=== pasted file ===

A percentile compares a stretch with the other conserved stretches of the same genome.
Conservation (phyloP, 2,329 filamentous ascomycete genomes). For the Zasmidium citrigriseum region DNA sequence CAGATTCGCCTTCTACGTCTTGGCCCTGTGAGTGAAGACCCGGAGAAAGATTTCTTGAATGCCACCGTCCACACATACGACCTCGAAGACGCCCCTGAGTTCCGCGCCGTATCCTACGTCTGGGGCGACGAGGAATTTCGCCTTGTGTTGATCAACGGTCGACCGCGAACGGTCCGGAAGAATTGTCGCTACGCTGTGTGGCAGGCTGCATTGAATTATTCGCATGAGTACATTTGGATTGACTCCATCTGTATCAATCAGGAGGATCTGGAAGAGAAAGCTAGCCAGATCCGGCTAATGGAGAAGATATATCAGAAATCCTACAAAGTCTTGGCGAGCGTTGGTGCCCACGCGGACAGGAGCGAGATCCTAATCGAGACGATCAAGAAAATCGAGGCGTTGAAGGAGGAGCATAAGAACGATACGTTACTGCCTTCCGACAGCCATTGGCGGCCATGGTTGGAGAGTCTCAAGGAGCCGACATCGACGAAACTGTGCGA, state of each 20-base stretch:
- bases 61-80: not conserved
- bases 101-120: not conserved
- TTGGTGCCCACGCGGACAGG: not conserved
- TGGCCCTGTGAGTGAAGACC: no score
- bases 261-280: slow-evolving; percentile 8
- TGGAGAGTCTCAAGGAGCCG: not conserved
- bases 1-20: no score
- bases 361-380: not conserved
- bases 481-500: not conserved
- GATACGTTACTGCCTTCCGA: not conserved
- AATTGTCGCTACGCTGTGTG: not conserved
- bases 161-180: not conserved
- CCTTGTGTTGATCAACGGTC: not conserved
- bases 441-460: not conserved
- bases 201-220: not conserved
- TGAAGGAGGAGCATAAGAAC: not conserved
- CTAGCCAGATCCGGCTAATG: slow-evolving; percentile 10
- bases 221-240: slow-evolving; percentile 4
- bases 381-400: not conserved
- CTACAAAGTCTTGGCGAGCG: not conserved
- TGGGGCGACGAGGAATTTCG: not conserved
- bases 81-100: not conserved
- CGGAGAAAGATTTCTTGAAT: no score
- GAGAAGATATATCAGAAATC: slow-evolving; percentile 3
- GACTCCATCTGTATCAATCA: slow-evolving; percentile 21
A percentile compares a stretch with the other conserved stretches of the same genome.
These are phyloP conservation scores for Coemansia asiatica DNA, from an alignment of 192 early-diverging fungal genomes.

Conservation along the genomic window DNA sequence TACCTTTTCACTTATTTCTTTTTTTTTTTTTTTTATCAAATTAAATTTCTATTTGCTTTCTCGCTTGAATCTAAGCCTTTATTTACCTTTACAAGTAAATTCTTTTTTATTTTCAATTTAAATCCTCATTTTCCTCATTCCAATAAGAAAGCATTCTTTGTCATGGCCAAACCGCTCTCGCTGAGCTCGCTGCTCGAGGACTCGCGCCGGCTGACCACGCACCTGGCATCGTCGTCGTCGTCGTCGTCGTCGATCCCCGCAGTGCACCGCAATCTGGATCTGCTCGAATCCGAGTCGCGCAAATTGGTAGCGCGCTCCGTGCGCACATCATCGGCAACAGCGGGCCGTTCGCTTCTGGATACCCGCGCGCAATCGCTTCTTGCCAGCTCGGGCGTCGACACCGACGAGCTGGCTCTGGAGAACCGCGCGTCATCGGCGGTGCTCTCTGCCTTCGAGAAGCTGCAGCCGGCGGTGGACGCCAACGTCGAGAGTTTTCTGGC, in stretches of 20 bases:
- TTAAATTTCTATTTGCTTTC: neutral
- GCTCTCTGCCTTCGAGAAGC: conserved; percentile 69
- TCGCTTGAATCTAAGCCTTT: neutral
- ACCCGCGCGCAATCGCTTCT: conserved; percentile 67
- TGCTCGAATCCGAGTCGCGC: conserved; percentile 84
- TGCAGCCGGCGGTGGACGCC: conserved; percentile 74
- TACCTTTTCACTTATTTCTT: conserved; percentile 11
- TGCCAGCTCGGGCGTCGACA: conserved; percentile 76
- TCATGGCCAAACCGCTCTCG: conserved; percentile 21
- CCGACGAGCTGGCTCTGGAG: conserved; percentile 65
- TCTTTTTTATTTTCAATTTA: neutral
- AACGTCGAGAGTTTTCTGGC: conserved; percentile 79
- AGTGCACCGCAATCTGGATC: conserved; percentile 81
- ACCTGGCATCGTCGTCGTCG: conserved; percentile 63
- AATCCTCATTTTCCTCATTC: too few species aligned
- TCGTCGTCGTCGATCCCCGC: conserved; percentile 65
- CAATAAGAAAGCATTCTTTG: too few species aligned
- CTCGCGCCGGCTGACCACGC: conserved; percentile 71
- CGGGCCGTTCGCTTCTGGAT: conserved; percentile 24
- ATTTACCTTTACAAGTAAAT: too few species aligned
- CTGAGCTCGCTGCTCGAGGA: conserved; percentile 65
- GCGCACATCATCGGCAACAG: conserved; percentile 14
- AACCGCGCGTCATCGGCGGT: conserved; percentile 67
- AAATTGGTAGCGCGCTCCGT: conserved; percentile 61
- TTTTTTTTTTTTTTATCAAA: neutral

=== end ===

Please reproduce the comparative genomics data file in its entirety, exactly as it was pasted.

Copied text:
A percentile compares a stretch with the other conserved stretches of the same genome.
Conservation (phyloP, 2,329 filamentous ascomycete genomes). For the Zasmidium citrigriseum region DNA sequence CAGATTCGCCTTCTACGTCTTGGCCCTGTGAGTGAAGACCCGGAGAAAGATTTCTTGAATGCCACCGTCCACACATACGACCTCGAAGACGCCCCTGAGTTCCGCGCCGTATCCTACGTCTGGGGCGACGAGGAATTTCGCCTTGTGTTGATCAACGGTCGACCGCGAACGGTCCGGAAGAATTGTCGCTACGCTGTGTGGCAGGCTGCATTGAATTATTCGCATGAGTACATTTGGATTGACTCCATCTGTATCAATCAGGAGGATCTGGAAGAGAAAGCTAGCCAGATCCGGCTAATGGAGAAGATATATCAGAAATCCTACAAAGTCTTGGCGAGCGTTGGTGCCCACGCGGACAGGAGCGAGATCCTAATCGAGACGATCAAGAAAATCGAGGCGTTGAAGGAGGAGCATAAGAACGATACGTTACTGCCTTCCGACAGCCATTGGCGGCCATGGTTGGAGAGTCTCAAGGAGCCGACATCGACGAAACTGTGCGA, state of each 20-base stretch:
- bases 61-80: not conserved
- bases 101-120: not conserved
- TTGGTGCCCACGCGGACAGG: not conserved
- TGGCCCTGTGAGTGAAGACC: no score
- bases 261-280: slow-evolving; percentile 8
- TGGAGAGTCTCAAGGAGCCG: not conserved
- bases 1-20: no score
- bases 361-380: not conserved
- bases 481-500: not conserved
- GATACGTTACTGCCTTCCGA: not conserved
- AATTGTCGCTACGCTGTGTG: not conserved
- bases 161-180: not conserved
- CCTTGTGTTGATCAACGGTC: not conserved
- bases 441-460: not conserved
- bases 201-220: not conserved
- TGAAGGAGGAGCATAAGAAC: not conserved
- CTAGCCAGATCCGGCTAATG: slow-evolving; percentile 10
- bases 221-240: slow-evolving; percentile 4
- bases 381-400: not conserved
- CTACAAAGTCTTGGCGAGCG: not conserved
- TGGGGCGACGAGGAATTTCG: not conserved
- bases 81-100: not conserved
- CGGAGAAAGATTTCTTGAAT: no score
- GAGAAGATATATCAGAAATC: slow-evolving; percentile 3
- GACTCCATCTGTATCAATCA: slow-evolving; percentile 21
A percentile compares a stretch with the other conserved stretches of the same genome.
These are phyloP conservation scores for Coemansia asiatica DNA, from an alignment of 192 early-diverging fungal genomes.

Conservation along the genomic window DNA sequence TACCTTTTCACTTATTTCTTTTTTTTTTTTTTTTATCAAATTAAATTTCTATTTGCTTTCTCGCTTGAATCTAAGCCTTTATTTACCTTTACAAGTAAATTCTTTTTTATTTTCAATTTAAATCCTCATTTTCCTCATTCCAATAAGAAAGCATTCTTTGTCATGGCCAAACCGCTCTCGCTGAGCTCGCTGCTCGAGGACTCGCGCCGGCTGACCACGCACCTGGCATCGTCGTCGTCGTCGTCGTCGTCGATCCCCGCAGTGCACCGCAATCTGGATCTGCTCGAATCCGAGTCGCGCAAATTGGTAGCGCGCTCCGTGCGCACATCATCGGCAACAGCGGGCCGTTCGCTTCTGGATACCCGCGCGCAATCGCTTCTTGCCAGCTCGGGCGTCGACACCGACGAGCTGGCTCTGGAGAACCGCGCGTCATCGGCGGTGCTCTCTGCCTTCGAGAAGCTGCAGCCGGCGGTGGACGCCAACGTCGAGAGTTTTCTGGC, in stretches of 20 bases:
- TTAAATTTCTATTTGCTTTC: neutral
- GCTCTCTGCCTTCGAGAAGC: conserved; percentile 69
- TCGCTTGAATCTAAGCCTTT: neutral
- ACCCGCGCGCAATCGCTTCT: conserved; percentile 67
- TGCTCGAATCCGAGTCGCGC: conserved; percentile 84
- TGCAGCCGGCGGTGGACGCC: conserved; percentile 74
- TACCTTTTCACTTATTTCTT: conserved; percentile 11
- TGCCAGCTCGGGCGTCGACA: conserved; percentile 76
- TCATGGCCAAACCGCTCTCG: conserved; percentile 21
- CCGACGAGCTGGCTCTGGAG: conserved; percentile 65
- TCTTTTTTATTTTCAATTTA: neutral
- AACGTCGAGAGTTTTCTGGC: conserved; percentile 79
- AGTGCACCGCAATCTGGATC: conserved; percentile 81
- ACCTGGCATCGTCGTCGTCG: conserved; percentile 63
- AATCCTCATTTTCCTCATTC: too few species aligned
- TCGTCGTCGTCGATCCCCGC: conserved; percentile 65
- CAATAAGAAAGCATTCTTTG: too few species aligned
- CTCGCGCCGGCTGACCACGC: conserved; percentile 71
- CGGGCCGTTCGCTTCTGGAT: conserved; percentile 24
- ATTTACCTTTACAAGTAAAT: too few species aligned
- CTGAGCTCGCTGCTCGAGGA: conserved; percentile 65
- GCGCACATCATCGGCAACAG: conserved; percentile 14
- AACCGCGCGTCATCGGCGGT: conserved; percentile 67
- AAATTGGTAGCGCGCTCCGT: conserved; percentile 61
- TTTTTTTTTTTTTTATCAAA: neutral